Testing for Dementia: The Mini Mental Status Exam Can’t Diagnose

The Mini Mental Status Exam has limitations and can’t be used alone to make a dementia diagnosis

The Mini Mental Status Exam is only a first step

If you’re worried that your older adult could be showing signs of Alzheimer’s or dementia, it’s important to not jump to any conclusions.

That’s because other medical conditions, medication side effects, or psychiatric issues could be causing dementia-like symptoms.

So, the first step is to have their primary doctor do a full physical and mental exam.

To look for possible cognitive issues, many doctors use a common screening test called the Mini Mental Status Exam (MMSE).

The Mini Mental Status Exam is a useful tool because it’s quick, simple, and can be used by any doctor without special training.

But it has significant limitations and cannot be used alone to make a diagnosis of Alzheimer’s or dementia.

We explain what the MMSE doesn’t test for and why a too-quick diagnosis could be harmful to your older adult’s health.




The MMSE doesn’t catch all dementia symptoms

The MMSE can’t be used alone to diagnose Alzheimer’s or dementia because the majority of questions test only memory and recall.

Someone who knows what day it is, what a certain object is, or who can remember a short list of random things could do well on the test.

But that doesn’t mean they don’t have dementia. Some types, like Lewy body dementia, affect judgement far more than memory.

Some dementia symptoms the MMSE would miss include:

  • Freely giving out bank account information to strangers
  • Suddenly spending money like crazy when they’re always been frugal
  • Making risky investment decisions when they’ve always been conservative investors


MMSE results don’t give enough information for accurate diagnosis or treatment

Non-geriatrics doctors often aren’t experienced in diagnosing Alzheimer’s or dementia.

Because of this, they might not know about the recommended testing and could jump to conclusions based solely on MMSE results.

As a caregiver, it’s important to know that it’s simply not possible to get an accurate dementia diagnosis in just one office visit.

A basic physical exam and MMSE screening doesn’t give enough information to declare a case of Alzheimer’s and prescribe medications like Namenda or Aricept.

Jumping to conclusions could cause your older adult to get the wrong treatment, which could be harmful to their health.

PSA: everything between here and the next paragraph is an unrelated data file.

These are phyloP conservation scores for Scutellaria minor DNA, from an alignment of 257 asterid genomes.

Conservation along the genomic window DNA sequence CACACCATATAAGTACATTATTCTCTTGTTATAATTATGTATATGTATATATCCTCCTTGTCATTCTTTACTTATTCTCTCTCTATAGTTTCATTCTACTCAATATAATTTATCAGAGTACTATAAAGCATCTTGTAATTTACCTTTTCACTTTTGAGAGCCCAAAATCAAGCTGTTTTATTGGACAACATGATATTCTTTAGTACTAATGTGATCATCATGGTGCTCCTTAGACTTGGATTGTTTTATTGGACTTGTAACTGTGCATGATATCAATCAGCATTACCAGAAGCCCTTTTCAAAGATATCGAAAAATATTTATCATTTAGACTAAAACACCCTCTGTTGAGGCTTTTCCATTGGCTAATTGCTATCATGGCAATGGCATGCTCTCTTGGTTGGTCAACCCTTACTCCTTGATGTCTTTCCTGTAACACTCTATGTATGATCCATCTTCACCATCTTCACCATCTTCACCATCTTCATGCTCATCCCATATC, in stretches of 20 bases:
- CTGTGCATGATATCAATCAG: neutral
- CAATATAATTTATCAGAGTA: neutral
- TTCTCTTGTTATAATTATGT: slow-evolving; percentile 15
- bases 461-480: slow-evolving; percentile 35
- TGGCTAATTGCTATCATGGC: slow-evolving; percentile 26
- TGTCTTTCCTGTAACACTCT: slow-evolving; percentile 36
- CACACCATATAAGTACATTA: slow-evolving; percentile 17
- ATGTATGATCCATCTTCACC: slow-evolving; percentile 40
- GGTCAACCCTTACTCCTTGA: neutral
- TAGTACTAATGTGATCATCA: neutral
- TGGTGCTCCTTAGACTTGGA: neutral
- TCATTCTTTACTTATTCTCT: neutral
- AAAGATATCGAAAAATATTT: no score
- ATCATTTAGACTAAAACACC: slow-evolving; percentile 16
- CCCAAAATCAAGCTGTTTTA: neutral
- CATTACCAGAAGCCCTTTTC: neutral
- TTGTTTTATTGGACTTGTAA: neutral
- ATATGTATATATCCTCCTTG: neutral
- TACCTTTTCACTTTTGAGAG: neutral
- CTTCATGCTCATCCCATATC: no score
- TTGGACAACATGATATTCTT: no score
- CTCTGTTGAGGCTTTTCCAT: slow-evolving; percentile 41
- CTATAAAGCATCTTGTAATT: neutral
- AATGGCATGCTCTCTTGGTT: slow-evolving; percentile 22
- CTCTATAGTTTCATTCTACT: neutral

For example:

Different types of dementia can require different treatment.

Even if your older adult does have a form of dementia, how would the doctor know whether they have vascular dementia or Alzheimer’s or another type based solely on the MMSE?


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By DailyCaring Editorial Team


  • Reply July 27, 2021

    Janet Fishwick

    My 93year old mother was diagnosed with MCI in 2014 after this MMSE test. She is now at stage 4-5 Alzheimers and her weekly deterioration is evident. Mother has carers twice a day but has no recollection of them, or anything they do. She insists that she is capable of looking after herself and her bungalow, refuses to wear hearing aids , glasses, slippers and use a walking stick. Her outlook on life is severely limited. My brother is her POA and I have arranged all her benefits to assist her living requirements. Mother has no idea of time,day, season or year. She thinks that she is in her 50’s and still wants to drive. Mother’s reality diminishes rapidly and we, her family, watch her struggle to understand her limitations. She will be 94 in January and despite being under the care of Adult Social Care Services, she refuses to go into a Care Home because mother still retains some ” capacity” to make her own decisions.

    • Reply July 27, 2021


      This is a challenging situation. Unfortunately, if she’s still determined to have capacity to make her own decisions, you cannot take over as Power of Attorney to make changes that will improve her health and safety. You may want to talk with the Adult Social Care Services agency and her doctor to let them know about her behavior and your concerns for her safety.

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